Valles del Jubera, Leza, Cidacos y Alhama

Valles del Jubera, Leza, Cidacos and Alhama Biosphere Reserve is located in the Autonomous Province of La Rioja in the central-northern part of Spain. It consists of 119,669 ha of low mountainous landscape, drained by the rivers Leza, Jubera, Cidacos and Alhama, with Mediterranean forests and open grasslands.


Declaration Date: 10 July 2003
Surface Area: 119,669 ha (core: 5 per cent; buffer: 10 percent; transition: 85 per cent)
Administrative Division: 40Municipalities have their territoryin the Biosphere Reserve (27 totally included and 13partially included)*

Human Activities

Traditionally the natural resources of the area have been used for open range livestock-raising (sheep and cattle), dryland farming (cereals, olives, almonds, vines) and fruit and vegetable growing in the few valley-bottom irrigated areas.

Recently, the service sector has increased its importance based on traditional resort tourism in Arnedillo, Cervera del Río Alhama and on incipient rural tourism associated with the natural and cultural heritage (findingsof dinosaur fossils – tracking, mushrooms, truffles, monuments,crafts).

Industrial activity is scant inland and is located in the periphery that is better communicated with the Ebro corridor, such as Arnedo.

There is still some craft production of espadrilles and natural wool. Tradition alorchids have generated a different landscape and their irrigation system is a heritage of Arab presence in this area centuries ago.

Ecological Characteristics

The Biosphere Reserve is located in the south eastern half of La Rioja, a mountain area in the Iberian System where the highest peaks are at 1,600 m.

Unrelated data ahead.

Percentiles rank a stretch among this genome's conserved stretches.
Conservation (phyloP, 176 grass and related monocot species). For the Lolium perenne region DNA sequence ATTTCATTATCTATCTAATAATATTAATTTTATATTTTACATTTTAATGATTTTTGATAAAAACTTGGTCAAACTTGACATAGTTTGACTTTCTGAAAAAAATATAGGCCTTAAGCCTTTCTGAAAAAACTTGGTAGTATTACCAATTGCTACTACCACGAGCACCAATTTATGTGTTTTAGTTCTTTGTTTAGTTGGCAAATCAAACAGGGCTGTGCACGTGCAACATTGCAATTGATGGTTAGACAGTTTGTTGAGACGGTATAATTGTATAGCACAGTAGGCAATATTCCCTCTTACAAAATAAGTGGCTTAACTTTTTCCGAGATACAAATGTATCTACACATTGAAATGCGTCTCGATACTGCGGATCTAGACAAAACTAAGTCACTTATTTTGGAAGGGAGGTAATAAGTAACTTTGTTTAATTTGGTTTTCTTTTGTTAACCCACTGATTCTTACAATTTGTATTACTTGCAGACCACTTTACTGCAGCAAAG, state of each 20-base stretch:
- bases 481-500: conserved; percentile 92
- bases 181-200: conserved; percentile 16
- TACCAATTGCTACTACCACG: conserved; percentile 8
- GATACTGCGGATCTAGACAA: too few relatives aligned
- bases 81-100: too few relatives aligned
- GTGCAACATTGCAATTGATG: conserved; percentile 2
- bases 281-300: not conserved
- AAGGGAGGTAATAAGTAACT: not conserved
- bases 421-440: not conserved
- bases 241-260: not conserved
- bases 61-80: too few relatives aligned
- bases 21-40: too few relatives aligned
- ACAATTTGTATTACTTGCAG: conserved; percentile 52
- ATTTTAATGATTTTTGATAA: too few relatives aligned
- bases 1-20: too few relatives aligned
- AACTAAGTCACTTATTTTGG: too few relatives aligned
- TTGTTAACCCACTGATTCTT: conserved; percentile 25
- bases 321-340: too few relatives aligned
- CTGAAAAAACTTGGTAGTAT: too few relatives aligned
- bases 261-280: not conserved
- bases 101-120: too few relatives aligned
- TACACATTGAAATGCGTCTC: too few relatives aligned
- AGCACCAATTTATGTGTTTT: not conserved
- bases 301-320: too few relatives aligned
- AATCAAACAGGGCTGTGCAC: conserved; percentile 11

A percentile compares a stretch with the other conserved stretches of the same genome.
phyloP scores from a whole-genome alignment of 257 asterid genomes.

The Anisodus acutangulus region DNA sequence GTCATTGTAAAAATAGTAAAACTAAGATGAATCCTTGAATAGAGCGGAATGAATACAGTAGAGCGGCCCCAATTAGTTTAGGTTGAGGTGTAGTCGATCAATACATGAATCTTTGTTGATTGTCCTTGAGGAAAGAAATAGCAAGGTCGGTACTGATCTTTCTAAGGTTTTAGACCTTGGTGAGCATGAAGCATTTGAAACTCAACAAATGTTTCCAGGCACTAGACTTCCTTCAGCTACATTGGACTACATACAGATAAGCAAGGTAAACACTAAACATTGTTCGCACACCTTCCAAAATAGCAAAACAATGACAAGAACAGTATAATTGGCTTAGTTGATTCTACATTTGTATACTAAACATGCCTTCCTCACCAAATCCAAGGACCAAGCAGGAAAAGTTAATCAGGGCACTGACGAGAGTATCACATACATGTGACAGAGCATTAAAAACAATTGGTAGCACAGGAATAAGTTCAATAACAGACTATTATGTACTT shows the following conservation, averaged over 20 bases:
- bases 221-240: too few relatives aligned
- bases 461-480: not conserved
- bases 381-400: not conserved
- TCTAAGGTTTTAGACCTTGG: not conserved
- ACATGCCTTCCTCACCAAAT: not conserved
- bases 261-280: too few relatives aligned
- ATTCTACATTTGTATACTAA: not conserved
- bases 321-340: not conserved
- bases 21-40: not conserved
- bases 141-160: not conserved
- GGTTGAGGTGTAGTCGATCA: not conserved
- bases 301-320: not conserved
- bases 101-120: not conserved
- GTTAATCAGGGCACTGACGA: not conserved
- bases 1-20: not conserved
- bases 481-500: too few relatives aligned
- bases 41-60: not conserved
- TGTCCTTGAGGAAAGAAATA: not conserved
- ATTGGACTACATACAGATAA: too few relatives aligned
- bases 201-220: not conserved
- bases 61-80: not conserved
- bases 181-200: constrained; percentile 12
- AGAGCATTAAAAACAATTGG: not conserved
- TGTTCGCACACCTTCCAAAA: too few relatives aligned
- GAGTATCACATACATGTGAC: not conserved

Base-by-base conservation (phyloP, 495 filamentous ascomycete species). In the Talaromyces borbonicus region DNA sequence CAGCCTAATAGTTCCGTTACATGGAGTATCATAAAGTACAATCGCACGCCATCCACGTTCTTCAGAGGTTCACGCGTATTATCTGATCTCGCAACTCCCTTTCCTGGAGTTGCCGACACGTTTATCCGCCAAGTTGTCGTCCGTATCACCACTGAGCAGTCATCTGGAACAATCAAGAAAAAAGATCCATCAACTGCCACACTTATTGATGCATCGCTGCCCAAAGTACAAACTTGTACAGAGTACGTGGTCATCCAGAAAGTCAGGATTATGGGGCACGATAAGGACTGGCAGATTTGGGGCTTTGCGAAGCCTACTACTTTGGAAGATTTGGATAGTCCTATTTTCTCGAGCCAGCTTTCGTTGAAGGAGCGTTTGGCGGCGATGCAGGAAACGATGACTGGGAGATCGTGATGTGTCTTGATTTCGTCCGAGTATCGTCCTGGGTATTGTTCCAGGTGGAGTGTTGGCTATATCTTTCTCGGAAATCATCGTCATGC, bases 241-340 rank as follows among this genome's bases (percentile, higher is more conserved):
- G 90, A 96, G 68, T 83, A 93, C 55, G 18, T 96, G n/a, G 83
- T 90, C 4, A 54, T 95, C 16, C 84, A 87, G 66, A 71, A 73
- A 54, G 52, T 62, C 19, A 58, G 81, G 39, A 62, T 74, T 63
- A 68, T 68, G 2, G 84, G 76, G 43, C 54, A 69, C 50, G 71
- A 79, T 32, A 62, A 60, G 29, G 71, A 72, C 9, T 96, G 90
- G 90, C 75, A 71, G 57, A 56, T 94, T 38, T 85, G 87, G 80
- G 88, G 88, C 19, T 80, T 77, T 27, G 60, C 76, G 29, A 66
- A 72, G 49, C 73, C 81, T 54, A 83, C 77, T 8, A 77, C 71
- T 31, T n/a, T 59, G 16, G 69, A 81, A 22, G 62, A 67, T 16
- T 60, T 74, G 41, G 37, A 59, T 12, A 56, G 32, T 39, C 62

It includes the Santiago Beech grove, the largest in La Rioja and with the community’s largest and best conserved masses of Holm Oak. Mention should also be made of the highly diverse Mediterranean scrubland (Rosemary, Thyme, Gum Rockrose, Broom).

Among the different and varied landscapes are the rocky outcrops and river canyons, an ideal nesting habitat for birds such as Bonelli’s Eagle, the Griffon Vulture, the Eurasian Eagle Owl, and the Egyptian Vulture, among others.

The forests, scrubland, rivers and streams harbour emblematic species such as the Wild Cat or the Otter and considerable populations of ungulates such as the Roe Deer, Red Deer and Wild Boar.

It is also one of the most important sites of paleontological findings in Europe, with traces and remains of dinosaur fossils and fossils of other species of mammals and flora and is the site of the Cantabrian Celtic-Iberian archaeological findings.

It also includes pyrite mines in Navajun, considered to be the best in the world with the purest crystals.

Protection Classifications

  • Specially Protected Bird Area (SPBA)

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                                                                                                   Last update: April 2014

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